Extreme weather is costing insurance companies billions of dollars and this is forcing them to accept the veracity of climate change. Even before the mega-storm known as Hurricane Sandy hit in late October 2012, a Huffington Post article indicated that federal disaster declarations have doubled winter storm losses since the 1980s. In 2011, thunderstorms caused over $25 billion in damages in the U.S., more than double the previous record.
As reported by Bloomberg, the total economic loss from the Hurricane could exceed $20 billion, including insured losses of about $7 billion to $8 billion. These costs could subtract 0.1 to 0.2 percentage points from US gross domestic product in the fourth quarter. The industry forecasting firm IHS Global Insight estimates the costs of Sandy could be as high as $50 billion in damages and lost business.
The German reinsurance giant Munich Re, has produced a report called “Severe Weather in North America.” According to the report, between 1980 and 2011, the overall losses from weather catastrophes was over $1 trillion in 2011 dollars — including some $500 billion in insured losses. Hurricane Katrina itself accounted for some $125 billion in losses, according to the Munich Re analysis, and roughly 30,000 people “lost their lives due to weather catastrophes in North America” in the 30 years examined by the report.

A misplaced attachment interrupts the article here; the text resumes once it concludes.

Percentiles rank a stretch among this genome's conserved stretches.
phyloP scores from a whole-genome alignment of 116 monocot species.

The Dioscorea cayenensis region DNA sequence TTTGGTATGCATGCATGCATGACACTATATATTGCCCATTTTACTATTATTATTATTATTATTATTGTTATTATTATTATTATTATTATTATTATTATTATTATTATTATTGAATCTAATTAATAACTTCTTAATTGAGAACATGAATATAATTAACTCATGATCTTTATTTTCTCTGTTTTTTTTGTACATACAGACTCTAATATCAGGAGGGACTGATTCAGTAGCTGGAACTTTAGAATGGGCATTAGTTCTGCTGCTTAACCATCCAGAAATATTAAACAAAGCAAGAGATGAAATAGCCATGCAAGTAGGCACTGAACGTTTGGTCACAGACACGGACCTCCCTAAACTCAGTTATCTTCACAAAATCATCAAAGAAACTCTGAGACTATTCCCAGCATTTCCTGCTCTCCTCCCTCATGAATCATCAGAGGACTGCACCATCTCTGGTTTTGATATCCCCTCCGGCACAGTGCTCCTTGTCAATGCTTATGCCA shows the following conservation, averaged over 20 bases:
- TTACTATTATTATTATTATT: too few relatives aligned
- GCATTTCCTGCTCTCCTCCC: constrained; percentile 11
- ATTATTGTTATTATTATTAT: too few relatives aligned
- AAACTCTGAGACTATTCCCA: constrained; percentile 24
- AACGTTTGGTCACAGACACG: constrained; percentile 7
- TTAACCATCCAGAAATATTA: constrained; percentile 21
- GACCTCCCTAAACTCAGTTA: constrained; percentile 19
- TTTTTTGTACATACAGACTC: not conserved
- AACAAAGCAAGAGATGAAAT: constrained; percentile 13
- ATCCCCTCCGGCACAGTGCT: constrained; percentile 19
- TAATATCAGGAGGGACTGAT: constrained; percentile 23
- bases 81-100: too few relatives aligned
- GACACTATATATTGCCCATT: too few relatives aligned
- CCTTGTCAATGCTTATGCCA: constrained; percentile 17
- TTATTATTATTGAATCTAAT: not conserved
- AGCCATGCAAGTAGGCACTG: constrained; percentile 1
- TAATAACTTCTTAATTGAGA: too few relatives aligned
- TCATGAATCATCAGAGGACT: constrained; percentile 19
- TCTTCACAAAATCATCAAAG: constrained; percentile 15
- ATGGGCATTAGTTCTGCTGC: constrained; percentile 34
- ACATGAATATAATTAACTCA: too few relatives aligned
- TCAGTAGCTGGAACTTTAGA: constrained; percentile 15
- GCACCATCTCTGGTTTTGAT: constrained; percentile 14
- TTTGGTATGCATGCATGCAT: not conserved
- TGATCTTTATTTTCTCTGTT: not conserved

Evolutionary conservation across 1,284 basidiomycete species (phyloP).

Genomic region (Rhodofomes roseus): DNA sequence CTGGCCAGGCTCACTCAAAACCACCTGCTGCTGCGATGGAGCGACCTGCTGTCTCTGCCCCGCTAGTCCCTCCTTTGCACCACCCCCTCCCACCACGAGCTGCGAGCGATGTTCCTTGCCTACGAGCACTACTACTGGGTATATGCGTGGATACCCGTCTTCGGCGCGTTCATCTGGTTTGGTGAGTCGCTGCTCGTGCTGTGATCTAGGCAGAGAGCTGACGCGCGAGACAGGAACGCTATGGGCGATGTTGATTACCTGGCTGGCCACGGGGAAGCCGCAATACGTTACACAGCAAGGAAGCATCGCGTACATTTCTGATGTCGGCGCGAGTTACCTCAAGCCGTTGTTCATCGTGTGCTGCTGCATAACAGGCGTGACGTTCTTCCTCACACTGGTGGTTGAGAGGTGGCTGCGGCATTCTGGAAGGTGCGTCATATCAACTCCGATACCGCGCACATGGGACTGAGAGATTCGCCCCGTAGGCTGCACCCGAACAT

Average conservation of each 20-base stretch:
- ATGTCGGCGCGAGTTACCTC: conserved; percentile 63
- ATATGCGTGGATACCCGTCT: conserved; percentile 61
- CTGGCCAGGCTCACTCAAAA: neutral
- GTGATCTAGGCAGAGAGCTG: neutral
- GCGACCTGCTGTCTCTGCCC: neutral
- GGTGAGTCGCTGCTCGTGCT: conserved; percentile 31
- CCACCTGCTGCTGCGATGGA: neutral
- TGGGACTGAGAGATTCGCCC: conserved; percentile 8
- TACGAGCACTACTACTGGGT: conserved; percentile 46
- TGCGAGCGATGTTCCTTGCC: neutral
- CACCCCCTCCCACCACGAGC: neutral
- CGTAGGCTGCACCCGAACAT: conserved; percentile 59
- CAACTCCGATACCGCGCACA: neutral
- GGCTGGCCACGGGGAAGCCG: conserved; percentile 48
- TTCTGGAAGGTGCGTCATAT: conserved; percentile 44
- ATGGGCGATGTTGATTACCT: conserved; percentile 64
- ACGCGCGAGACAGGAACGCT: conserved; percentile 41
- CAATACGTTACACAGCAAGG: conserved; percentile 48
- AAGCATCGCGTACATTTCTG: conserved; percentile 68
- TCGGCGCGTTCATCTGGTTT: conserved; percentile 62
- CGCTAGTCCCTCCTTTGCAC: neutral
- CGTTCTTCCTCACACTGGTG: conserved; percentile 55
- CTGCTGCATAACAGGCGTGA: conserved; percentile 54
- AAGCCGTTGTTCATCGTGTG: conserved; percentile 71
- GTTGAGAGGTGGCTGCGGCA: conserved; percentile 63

“Nowhere in the world is the rising number of natural catastrophes more evident than in North America,” the analysis declared. “The study shows a nearly quintupled number of weather-related loss events in North America for the past three decades, compared with an increase factor of 4 in Asia, 2.5 in Africa, 2 in Europe and 1.5 in South America.”
In a statement accompanying the report’s release, the Head of Munich Re’s Geo Risks Research unit, Peter Höppe, said, “In all likelihood, we have to regard this finding as an initial climate-change footprint in our U.S. loss data from the last four decades. Previously, there had not been such a strong chain of evidence.
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